Walter Russell Mead has a textbook example of finding the cloud to every silver lining in the pages of the New York Times:
A worthless desert in South Africa, largely inhabited by drought-stricken sheep and a handful of marginal farmers, turns out to contain rich natural gas reserves that could bring a new wave of economic growth to South Africa and provide huge numbers of well paying jobs for poorly educated workers.
The New York Times, of course, is wringing its elegantly manicured hands. And why not? The soil of the Karoo desert is “fragile,” and the extraction of the natural gas will involve fracking. What will happen to the sheep?
The Times finds a local farmer who is worried about exactly that.
“If our government lets these companies touch even a drop of our water,” [the farmer] said, “we’re ruined.”
Ruined! By wicked natural gas companies feeding the world’s hydrocarbon addiction. The farmer in question has a herd of 1400 sheep. (It was 2000 last year before a drought forced the slaughter of 600.) One somehow suspects that the farmer will find some other way to make money when the district becomes a major gas producing center. And, worst case, roughnecks eat a lot of meat.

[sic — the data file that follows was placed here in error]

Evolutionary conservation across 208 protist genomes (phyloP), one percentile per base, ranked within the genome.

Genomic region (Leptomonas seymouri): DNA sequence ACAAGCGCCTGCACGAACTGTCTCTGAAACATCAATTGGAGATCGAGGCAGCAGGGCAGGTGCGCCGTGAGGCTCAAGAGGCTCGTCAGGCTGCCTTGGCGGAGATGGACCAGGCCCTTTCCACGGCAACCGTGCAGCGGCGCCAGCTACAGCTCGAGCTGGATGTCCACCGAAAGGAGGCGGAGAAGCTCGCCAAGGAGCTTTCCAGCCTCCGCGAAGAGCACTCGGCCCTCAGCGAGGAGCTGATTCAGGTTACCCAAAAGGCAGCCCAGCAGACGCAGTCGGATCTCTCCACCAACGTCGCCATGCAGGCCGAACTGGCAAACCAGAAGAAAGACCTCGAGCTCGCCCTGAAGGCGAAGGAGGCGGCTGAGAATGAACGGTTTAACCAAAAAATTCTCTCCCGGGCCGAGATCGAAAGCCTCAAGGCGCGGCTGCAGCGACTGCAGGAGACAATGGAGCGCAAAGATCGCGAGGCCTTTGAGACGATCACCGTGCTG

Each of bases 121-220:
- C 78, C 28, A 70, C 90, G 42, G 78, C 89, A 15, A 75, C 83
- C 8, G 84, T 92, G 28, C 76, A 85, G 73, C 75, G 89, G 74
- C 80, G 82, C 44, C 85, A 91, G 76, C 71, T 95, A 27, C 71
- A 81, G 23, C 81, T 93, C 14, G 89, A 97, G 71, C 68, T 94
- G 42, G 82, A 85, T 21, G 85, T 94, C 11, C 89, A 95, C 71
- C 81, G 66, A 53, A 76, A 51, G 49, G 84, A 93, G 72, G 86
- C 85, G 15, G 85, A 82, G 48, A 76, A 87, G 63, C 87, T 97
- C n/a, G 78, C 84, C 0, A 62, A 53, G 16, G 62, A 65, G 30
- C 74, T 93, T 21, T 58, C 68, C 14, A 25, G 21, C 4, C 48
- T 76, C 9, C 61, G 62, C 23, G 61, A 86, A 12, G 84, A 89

That the Times chooses the lonesome shepherd to lead off one of the best good news stories around these days speaks volumes about the gloomy Gus mindset at the Paper of Record. Why can’t this be a good news story? Will a gas boom save South African democracy, for example? Will new economic opportunities transform the lives of tens and possibly hundreds of thousands of poor black South Africans? Will the huge increase in South Africa’s natural gas supply reduce the country’s carbon footprint? Is there anything in the geology to suggest that other poverty stricken parts of Africa might also be similarly blessed? How are local leaders planning the spend the windfall: better schools? better hospitals?